28 Come to me, all who labor and are heavy laden, and I will give you rest. 29 Take my yoke upon you, and learn from me, for I am gentle and lowly in heart, and you will find rest for your souls. 30 For my yoke is easy, and my burden is light.
Do you believe Jesus? I am not asking if you believe in Jesus, I am particularly asking if you believe Jesus. Do you see his words as true? Is he honest? Does he know what he is talking about? And all who are Christians would say that, of course we believe Jesus and his words.
Look then at the beauty of the close of Matthew 11. Jesus tells us about himself. Jesus tells us about following him. Jesus tells us about what he is like and what he has for those who come to him. And the invitation and description are glorious.
Jesus puts out a call to those who are weary, burdened, heavy-laden. Jesus speaks to those who are worn down by life. Jesus cries out to the one who is in desperate need of help, of relief, of rest. Like lady wisdom in the proverbs calling on all the simple to come to her for safety, Jesus calls on the tired to come to him.
And Jesus says that he will give rest to the weary. Grab on to that for a moment. I know that Paul tells us that he buffets his body to make it his slave, not being lazy but actively honing his spiritual skills. I know that Jesus sends his disciples out as sheep among wolves into a world that would eat us for lunch should it get the chance. I know that the author of Hebrews talks about us resisting sin to the point of shedding our blood. So I am not grabbing onto some sort of odd Keswick theology calling us to “let go and let God.” But just stop and hear Jesus. Jesus says that he will give the weary rest. And I believe him.
Part of resting in Christ is knowing that you no longer have the burden of being perfect to be welcomed into God’s kingdom. You cannot fulfill the covenant with Adam. You cannot obey perfectly and earn life. No descendant of Adam, under Adam’s curse, can do so. That burden and that task, they are not yours. You can let go of that and rest.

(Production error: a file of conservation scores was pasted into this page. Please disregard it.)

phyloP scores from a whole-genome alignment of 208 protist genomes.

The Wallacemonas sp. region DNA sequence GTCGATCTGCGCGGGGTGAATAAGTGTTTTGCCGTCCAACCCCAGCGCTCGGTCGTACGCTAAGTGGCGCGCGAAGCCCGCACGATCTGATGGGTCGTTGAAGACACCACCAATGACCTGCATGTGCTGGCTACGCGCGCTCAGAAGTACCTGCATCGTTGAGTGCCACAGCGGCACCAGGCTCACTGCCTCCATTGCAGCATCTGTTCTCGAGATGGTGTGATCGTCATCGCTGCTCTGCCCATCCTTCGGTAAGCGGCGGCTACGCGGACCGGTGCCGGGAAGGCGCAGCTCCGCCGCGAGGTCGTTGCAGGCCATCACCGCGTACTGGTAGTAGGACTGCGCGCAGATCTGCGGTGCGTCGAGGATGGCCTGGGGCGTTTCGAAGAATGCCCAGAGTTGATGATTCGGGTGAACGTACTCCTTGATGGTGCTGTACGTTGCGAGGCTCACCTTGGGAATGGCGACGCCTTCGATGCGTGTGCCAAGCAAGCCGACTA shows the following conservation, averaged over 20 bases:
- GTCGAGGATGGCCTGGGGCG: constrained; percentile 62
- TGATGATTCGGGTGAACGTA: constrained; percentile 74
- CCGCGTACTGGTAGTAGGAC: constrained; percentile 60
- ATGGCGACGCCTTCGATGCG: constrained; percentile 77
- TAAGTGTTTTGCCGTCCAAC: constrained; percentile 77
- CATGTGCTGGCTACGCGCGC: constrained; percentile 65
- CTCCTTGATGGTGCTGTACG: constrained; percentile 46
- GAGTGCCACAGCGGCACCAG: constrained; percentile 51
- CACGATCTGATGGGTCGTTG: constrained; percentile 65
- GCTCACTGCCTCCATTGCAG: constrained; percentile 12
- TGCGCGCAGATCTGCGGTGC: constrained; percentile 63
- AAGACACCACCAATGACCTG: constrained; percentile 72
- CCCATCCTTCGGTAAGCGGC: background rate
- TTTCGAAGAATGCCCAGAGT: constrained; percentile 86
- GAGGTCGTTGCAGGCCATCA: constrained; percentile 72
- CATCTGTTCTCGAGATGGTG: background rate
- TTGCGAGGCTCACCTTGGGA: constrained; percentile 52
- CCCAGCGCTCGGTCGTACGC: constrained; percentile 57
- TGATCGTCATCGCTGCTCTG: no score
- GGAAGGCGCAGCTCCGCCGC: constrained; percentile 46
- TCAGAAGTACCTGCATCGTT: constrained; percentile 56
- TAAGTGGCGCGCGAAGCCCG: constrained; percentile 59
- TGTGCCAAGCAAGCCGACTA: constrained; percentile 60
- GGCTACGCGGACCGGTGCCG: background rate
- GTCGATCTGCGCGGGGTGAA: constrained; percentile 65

But in this section of Scripture, Jesus has also been talking about the pains and pressures of living in this lost world. John the Baptist was in prison. John’s disciples had come to Jesus to ask him if he really is the promised one. Nearby cities are condemned by Jesus for their lack of faith in the face of miraculous evidence. Hard people are attacking God’s kingdom. In the light of that hard world, Jesus says that he gives rest to those who come to him.
Jesus describes himself as gentle and lowly in heart. There is a kindness to Jesus. There is a sweetness to Jesus. There is a mercy in Jesus. There is a welcoming, loving ease to Jesus. Think about it. There are some people in our world who are just hard to be around. To spend time with them is work. You feel that you are always on the edge of being criticized, being mocked, being put upon. There are others who are easy to be with. You can relax. You can rest knowing that they know who you are, they know your weaknesses, they know your own hurts and fears, and they are not going to pile on. Jesus claims to be that latter kind of person. Jesus is welcoming, gentle, humble in his own heart toward weak ones who will come to him to find rest.
Jesus is gentle, but no wimp. Jesus is gracious, but not at all compromised. Jesus looks to the one who will come to him for rest, and he grants true rest, true friendship, true love, true adoption into his family. He will let us under his yoke, a gentle one, a light one, and he will walk with us toward the righteousness that he credits to our account. He will sanctify us. He will help us change. He will not let us stand still in our sin. But he will give us rest even as he moves us away from evil and toward the righteousness without which no one will see God. Jesus will make it easy to call him Lord even as he walks with us through a persecuting world. And we will have true rest, as Jesus will never fail. He will be victorious. He will rescue his own. He will rule as King forever. And he welcomes all who come to him to rest under his glorious rule and his gentle heart.